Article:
Beyond Belief: 100 Years of the Spiritual in Modern Art, jointly organized by SFMOMA and the Contemporary Jewish Museum (CJM), is on view at the CJM through October 27. Open Space presents a series of posts in which invited writers explore various aspects of the exhibition. Today please welcome poet Joanne Kyger.
I am always amazed and moved by an experience Bruce Conner had when he was eleven years old and living in Wichita, Kansas. Writing about it in 1983 he says he was lying on the floor in his room looking at the late afternoon sun when he went into a state of consciousness that changed him: “I changed physically. I changed conceptually, and it took hundreds of years. I changed and grew old, through all kinds of experiences, in worlds of totally different dimensions. . . . Here I am in a room, and I’m enormously old. How can I ever get up? I’m practically disintegrated. I’m an ancient person . . . I can’t move. And then I slowly became aware of the rug. I look at my hands and they’re not old. I knew I was an old ancient person, but I didn’t look that way. . . . I wanted to talk to someone about it. I couldn’t. There weren’t words to describe the experience . . . it was like a dream. . . . There were so many things that were unknown secrets, that adult society knew, that they didn’t let children know about. I thought this was one of them.”
Bruce Conner keeps a very old spirit awake, alive. “Spirit” coming from the Latin “spiritus” means breath. A breath of an alive response, which one finds in all his varied body of work — painting, sculpture, collage, printmaking, drawing, film, and photography.
Amazing! you catch your breath, seeing Conner’s work. I met the first artifact of his presence on the poet Philip Whalen’s desk: a tiny clam shell in a tall glass of water-sprouted flowers topped off by a spirited American flag. Where did that come from! Something from the Bruce Conner museum of oddities, a representation of his world view appearing playfully close at hand.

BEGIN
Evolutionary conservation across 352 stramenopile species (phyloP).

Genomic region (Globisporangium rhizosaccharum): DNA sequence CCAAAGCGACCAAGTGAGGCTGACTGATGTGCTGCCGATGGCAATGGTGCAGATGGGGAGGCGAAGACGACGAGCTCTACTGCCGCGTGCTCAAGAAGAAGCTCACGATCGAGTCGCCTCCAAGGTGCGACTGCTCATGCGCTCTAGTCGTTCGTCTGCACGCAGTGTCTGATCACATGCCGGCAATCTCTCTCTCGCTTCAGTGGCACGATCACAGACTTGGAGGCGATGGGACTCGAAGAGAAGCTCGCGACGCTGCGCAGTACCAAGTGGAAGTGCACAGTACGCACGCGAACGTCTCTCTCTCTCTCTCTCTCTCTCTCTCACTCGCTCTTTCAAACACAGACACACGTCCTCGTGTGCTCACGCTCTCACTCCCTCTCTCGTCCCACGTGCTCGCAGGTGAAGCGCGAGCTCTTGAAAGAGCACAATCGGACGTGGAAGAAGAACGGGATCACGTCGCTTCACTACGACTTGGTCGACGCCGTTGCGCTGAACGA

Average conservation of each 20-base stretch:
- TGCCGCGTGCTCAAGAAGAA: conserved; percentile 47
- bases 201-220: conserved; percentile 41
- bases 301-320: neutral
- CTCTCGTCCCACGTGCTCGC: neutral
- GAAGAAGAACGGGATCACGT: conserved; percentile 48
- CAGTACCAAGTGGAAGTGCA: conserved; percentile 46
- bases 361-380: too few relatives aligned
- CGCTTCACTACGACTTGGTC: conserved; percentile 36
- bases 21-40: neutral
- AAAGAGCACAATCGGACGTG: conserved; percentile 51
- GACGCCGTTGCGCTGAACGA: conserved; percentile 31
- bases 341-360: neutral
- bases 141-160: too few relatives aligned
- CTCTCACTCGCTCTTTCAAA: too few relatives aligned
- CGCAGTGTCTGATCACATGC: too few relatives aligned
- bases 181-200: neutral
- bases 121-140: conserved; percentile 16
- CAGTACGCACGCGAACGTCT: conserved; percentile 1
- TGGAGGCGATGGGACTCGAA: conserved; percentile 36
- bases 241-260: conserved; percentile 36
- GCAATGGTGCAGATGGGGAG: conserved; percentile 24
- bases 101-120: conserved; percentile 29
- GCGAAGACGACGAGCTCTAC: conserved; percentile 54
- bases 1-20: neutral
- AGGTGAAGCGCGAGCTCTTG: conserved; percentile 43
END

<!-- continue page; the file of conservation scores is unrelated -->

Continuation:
Two of Conner’s works are shown in Beyond Belief: 100 Years of the Spiritual in Modern Art. Biblical history becomes present when God appears to Moses in the form of a burning bush and instructs him to lead the Israelis out of Egypt. Likewise the presence of this illumination of history appears to Artist Conner in the Mexican desert on September 3, 1962, as he quickly sketches in ink on paper the vision of a luminous “Burning Bush”— a plant enhanced with spirit life.
In SOUND OF ONE HAND ANGEL, one of twenty-nine life-size photograms made between 1972 and 1975, the pure entities of darkness and light project a portrait of astonishing energy. This calls to mind Zen teacher Hakuin Ekaku’s koan “Listen to the sound of the single hand,” in which the student BECOMES the koan he is trying to understand: the soundless sound of one hand. The result is a bold, confident delivery of energies and messages beyond questions and answers.
“I don’t have no biographies anymore. I used it all up,” Conner says. “I” has become a shifting identity, an intuitive recognition of self. One has no “final” form. Diverse, unpredictable, change is as present and essential as clarity.
One realizes that the “world beyond” — “the afterlife” — has already arrived and its history is with us. Here we are again, in “the world to come.”
Joanne Kyger has been associated with the poetry community since 1957 when she moved to North Beach from Santa Barbara. Author of over 30 chapbooks and books of poetry she has taught at Naropa University and the now closed New College of San Francisco. She lives on the coast north of San Francisco. Her collected poems AS EVER, is published by Penguin Poets.